The Creation of the Thanksgiving Holiday

The actual date of the first Thanksgiving is unknown. Colonist Edward Winslow recorded that it was held in the fall of 1621, but no specific date was given.

The significance of the 1621 event was not immediately evident and thereafter, days of Thanksgiving were celebrated for a variety of local economic, religious or political reasons. The first “national” day of Thanksgiving, for example, was held December 18, 1777 to commemorate the American victory at the Battle of Saratoga. That event was created by the Confederation Congress which wrote that “It is therefore recommended to the Legislative or executive Powers of these UNITED STATES, to set apart THURSDAY, the eighteenth Day of December next, for solemn THANKSGIVING and PRAISE; That at one Time and with one Voice the good People may express the grateful Feelings of their Hearts, and consecrate themselves to the Service of their Divine Benefactor”

In 1789, George Washington set the first official Thanksgiving date for November 26. That, he said was to be a day of “public thanksgiving and prayer” for the new nation and its new Constitution. The date coincides with modern Thanksgivings, but it still was not the impetus for an annual national holiday.

For the next few decades, national Thanksgiving Proclamations were issued for a variety of reasons. Washington issued another in 1795 for keeping the country out of foreign conflicts.  James Madison issued one in 1814, and another in 1815 in response to the War of 1812. Those would be the last, however, until 1862, when both Abraham Lincoln and Jefferson Davis issued Thanksgiving proclamations for victory in battle in the Civil War. Lincoln’s was for the third week of April, while Davis’ was for the 18th of September. Presidents also issued a variety of calls for days of “fasting and humiliation.”

None of these, however, resembled our modern Thanksgiving. Those celebrations were largely centered in New England, and held on a variety of dates spread out across the year.    The celebration was generally unknown in the South.

In 1863, however, Abraham Lincoln issued a proclamation declaring an annual day of Thanksgiving. Lincoln believed that doing so would help bring the nation together in the crisis of the Civil War.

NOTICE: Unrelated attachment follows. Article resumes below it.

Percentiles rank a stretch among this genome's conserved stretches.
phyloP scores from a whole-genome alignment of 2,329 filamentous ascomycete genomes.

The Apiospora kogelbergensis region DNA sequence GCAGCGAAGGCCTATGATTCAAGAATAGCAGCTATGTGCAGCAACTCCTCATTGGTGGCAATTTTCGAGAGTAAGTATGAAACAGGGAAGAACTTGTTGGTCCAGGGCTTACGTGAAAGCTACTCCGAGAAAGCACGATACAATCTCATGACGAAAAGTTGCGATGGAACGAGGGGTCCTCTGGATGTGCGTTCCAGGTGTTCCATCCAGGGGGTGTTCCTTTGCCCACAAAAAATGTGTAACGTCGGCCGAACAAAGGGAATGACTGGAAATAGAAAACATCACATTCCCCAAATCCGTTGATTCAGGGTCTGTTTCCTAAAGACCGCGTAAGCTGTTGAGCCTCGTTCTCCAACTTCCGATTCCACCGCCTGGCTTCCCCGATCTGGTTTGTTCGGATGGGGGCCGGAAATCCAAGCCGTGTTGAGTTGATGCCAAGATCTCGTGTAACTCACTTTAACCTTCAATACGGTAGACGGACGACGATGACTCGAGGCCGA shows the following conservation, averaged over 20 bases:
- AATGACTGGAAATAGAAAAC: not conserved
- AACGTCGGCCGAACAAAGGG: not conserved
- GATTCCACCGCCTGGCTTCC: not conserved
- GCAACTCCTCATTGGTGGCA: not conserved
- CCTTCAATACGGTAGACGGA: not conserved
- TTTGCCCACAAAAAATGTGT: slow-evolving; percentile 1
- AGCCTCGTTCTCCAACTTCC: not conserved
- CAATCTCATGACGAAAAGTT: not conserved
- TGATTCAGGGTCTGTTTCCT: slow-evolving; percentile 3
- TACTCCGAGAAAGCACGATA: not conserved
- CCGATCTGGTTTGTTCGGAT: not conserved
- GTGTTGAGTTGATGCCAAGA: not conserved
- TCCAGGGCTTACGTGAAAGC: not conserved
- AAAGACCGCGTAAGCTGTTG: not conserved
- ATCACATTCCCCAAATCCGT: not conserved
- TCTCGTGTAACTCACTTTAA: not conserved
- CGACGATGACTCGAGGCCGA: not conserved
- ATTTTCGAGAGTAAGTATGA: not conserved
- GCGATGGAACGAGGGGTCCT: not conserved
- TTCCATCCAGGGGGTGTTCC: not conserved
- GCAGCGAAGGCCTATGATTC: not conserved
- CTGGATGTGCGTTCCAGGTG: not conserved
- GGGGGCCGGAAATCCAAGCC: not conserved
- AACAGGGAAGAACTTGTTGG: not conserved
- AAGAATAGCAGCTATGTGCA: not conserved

Lincoln apparently was persuaded by Sara Josepha Hale, editor of Godey’s Lady’s Book and one of the most influential women of her time. Hale, who wrote “Mary Had A Little Lamb,” had been working since 1846 to establish a national Thanksgiving holiday. Her efforts led her to correspond with five presidents, including Zachary Taylor, Millard Filmore, Franklin Pierce, James Buchanan and Abraham Lincoln.

Hale, incidentally, also was responsible for the preservation of George Washington’ s Mt. Vernon and the Bunker Hill monument.

Lincoln’s proclamation set Thanksgiving as the last Thursday of the month of November. It would remain on this date until 1939. Each year, the President would declare a national day of Thanksgiving, and the Governors of each of the states would follow suit.

Thanksgiving Day 1939 — in the midst of the Great Depression — would fall not only on the last Thursday of November, but also on the last day of November, period. This caused some distress among retailers, who thought the calendar made the Christmas shopping season too short.

Roosevelt responded by moving Thanksgiving up that year to the second Thursday. Retailers were happy, but it caused a great deal of confusion in the rest of the population. Sporting events had to be rescheduled; family vacations were thrown into chaos. Several Governors refused to go along. The Mayor of Atlantic City called the new holiday “Franksgiving.”

In the end, twenty-three states went along with the new date, while twenty three others stayed with the traditional one. Colorado and Texas celebrated both.

The longer holiday shopping season apparently worked for the states that participated. Roosevelt repeated the retailing stunt again in 1940. But by 1941, Congress had enough. In October of that year, the House of Representatives passed a resolution to make the last Thursday in November the “official” Thanksgiving. The Senate, however, mindful that November sometimes has five Thursdays, amended the resolution to make it the fourth Thursday instead. The amendment was agreed to and Roosevelt signed the bill on Dec. 26, 1941.

Thus was established the Federal Thanksgiving Holiday.


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